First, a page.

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5 of René Magritte’s most famous works captivate the surrealist mind 6 minutes to read

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René Magritte is one of the most famous artists of the 20th century Surrealism movement.

Artist René Magritte

In the 1920s, the Belgian artist joined a group of young artists who wanted to create work that honors the subconscious and the world of dreams. Throughout these years and beyond, Magritte has identified his unique art style that critics call “Magic realism” . During his long career, he created pictures that blurred the lines between reality and fantasy and invited viewers to question what they thought they understood.

Here are 5 paintings by René Magritte that bring insight into the artist’s mind.

01. THE TREACHERY OF IMAGES, 1929

Drawn when Magritte was 30, The Treachery of Images is part of a series of pictures made up of words. This particular work shows a pipe with the French phrase, “Ceci n’est pas une pipe” (“This is not a pipe”). Magritte want to emphasize that the picture is not a pipe, but a picture of a pipe. The Treachery of Images is one of the most iconic works of art of the Surreal movement, as it defies the paradoxes of language and representation.

02. THE LOVERS II, 1928

This oil painting depicts a man and a woman hugging and kissing through cloth wrapped around their heads. The mysterious scene causes viewers to question why lovers cannot actually communicate or touch each other.

It is hard to speculate on an individual meaning, but the color of the picture alludes to certain themes. The blue color on the background relates to water, often representing life. Woman dressed in red, perhaps representing love or passion. The man in the painting is dressed in a black, tone-colored suit often associated with death. The veil is white or grayish in color, which may indicate purity or purity that is stained. Others interpret the work as a portrait of human isolation, and describe our inability to understand everything even with our closest companions. .

On March 12, 1912, mother of Magritte sadly died of suicide after immersing himself in the Sambre River in northern France. When she was found, Magritte13 years old was present at the scene. The dress hides her face, an image that may have had a strong effect on some of the oil paintings the artist painted of people whose faces obscured cloth, including The Lovers II.

03. THE FALSE MIRROR, 1929

The human eye is the subject that attracts many Surreal artists, as they believe it represents the bridge between themselves and the outside world. The False Mirror, painted in 1929, has a single eye that fills the whole picture. It gazes at the viewer with authentic details and textures. The iris of the eye floats in the cloudy sky, looking as if the iris is a circular window. Surrealistic photographer Man Ray – who owned the work between 1933 and 1936 – recognized The False Mirror’s duality, when he described the work as a painting “Observed as much as it is observed”.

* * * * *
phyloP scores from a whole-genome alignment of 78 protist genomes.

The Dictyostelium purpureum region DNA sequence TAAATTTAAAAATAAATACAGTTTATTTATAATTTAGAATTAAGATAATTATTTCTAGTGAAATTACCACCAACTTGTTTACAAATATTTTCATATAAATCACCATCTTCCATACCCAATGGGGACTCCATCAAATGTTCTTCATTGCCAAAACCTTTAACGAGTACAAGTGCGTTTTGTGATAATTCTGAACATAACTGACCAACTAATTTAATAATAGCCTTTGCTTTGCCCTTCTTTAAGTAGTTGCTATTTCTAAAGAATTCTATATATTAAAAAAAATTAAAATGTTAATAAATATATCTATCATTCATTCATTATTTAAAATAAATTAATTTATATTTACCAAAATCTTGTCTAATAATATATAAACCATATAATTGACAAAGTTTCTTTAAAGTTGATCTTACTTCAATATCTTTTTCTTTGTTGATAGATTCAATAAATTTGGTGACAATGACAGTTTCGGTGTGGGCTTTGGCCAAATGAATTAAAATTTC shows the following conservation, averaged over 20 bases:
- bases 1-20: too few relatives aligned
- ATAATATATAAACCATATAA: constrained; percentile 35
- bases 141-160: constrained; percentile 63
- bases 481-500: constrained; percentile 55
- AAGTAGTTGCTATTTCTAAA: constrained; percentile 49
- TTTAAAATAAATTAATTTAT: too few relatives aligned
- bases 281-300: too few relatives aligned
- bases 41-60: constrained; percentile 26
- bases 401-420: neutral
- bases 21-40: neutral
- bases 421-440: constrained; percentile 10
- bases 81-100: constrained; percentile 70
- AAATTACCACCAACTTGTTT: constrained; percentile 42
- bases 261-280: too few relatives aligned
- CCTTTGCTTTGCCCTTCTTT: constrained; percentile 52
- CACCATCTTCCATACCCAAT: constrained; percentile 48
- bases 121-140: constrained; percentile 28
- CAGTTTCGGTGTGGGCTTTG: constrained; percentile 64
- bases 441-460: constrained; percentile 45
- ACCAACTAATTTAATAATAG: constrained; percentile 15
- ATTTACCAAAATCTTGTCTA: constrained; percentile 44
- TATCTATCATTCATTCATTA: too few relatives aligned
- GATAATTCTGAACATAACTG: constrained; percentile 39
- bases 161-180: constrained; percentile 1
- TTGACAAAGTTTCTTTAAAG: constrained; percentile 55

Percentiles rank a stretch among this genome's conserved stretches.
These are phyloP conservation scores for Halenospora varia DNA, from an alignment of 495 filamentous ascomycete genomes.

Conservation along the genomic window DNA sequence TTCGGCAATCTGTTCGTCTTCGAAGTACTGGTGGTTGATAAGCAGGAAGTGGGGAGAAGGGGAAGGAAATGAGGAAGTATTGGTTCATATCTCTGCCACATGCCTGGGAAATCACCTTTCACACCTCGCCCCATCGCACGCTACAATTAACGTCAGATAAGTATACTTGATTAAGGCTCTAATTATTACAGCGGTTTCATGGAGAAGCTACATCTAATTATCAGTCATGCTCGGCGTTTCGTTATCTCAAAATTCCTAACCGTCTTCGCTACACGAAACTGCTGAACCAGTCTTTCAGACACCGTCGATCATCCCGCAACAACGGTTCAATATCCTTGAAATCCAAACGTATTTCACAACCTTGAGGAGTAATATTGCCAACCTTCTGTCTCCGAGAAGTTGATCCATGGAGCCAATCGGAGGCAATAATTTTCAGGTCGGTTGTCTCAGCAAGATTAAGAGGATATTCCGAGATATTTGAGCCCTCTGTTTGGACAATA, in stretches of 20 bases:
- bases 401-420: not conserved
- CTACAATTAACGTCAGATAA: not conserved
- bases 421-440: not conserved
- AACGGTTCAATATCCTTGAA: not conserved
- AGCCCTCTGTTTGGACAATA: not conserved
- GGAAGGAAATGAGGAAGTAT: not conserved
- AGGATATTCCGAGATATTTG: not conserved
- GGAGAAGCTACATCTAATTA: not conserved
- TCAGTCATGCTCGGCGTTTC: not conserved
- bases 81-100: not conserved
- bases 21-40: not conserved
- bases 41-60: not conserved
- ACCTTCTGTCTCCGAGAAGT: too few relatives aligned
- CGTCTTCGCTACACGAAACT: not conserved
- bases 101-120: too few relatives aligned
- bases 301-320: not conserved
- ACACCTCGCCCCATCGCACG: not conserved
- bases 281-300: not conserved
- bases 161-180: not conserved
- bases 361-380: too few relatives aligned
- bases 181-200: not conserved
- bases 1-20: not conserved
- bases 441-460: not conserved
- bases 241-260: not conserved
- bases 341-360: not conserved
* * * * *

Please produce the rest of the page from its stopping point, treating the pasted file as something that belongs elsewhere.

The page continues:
04. GOLCONDA, 1953

In spite of Magritte living a quiet, middle-class life, but he was able to turn ordinary things into something magical. Golconda depicts a surreal suburban setting where countless almost identical men dressed in dark vests and melon hats are floating in the air like balloons. Yourself Magritte also lived in an environment and dressed similar to the subjects in the painting, so it can be easily assumed that this work is a self-portrait of himself. However, the title Golconda is made by friends Magritte and the poet Louis Scutenaire provided. Golconda is a ruined city in the state of Andhra Pradesh, India, near Hyderabad. From the middle of the 14th century to the end of the 17th century, the city was the capital of two rich kingdoms and the center of the legendary diamond industry in the region. Hidden in the picture, the big man on the chimney of the house to the right of the composition is said to represent Scutenaire.

05. THE SON OF MAN, 1964

Perhaps this is the most famous work of Magritte, The Son Of Man painted in 1964 is a self-portrait. The oil painting depicts the artist himself, in his jacket and in a melon hat, standing by the short wall with a seaside view. His face is largely obscured by a floating green apple, but if you look close enough, you can see his eyes peeking out on its edges and leaves.

The painting is part of a series and is often grouped with two other works produced in the same year. The first is Magritte’s Man in the Bowler Hat, which has a similar character whose face is obscured by a bird in flight. Second is The Great War of the Facades depicting a elegantly dressed woman with blooming flowers on her face.

Talking about The Son of Man, Magritte shared, “At least it hides part of its face. Well, so you have a clear face, an apple, hide what is visible but hidden, a human face. It is something that happens continuously. Everything we see hides something else, we always want to see what is hidden by what we see. There is a concern in which is concealed and what they display does not allow us to see. This concern can exist in the form of an intense feeling, a kind of conflict, one might say, between the hidden visible and the existing visible..

Translator: Nam Vu

Source: mymodernmet

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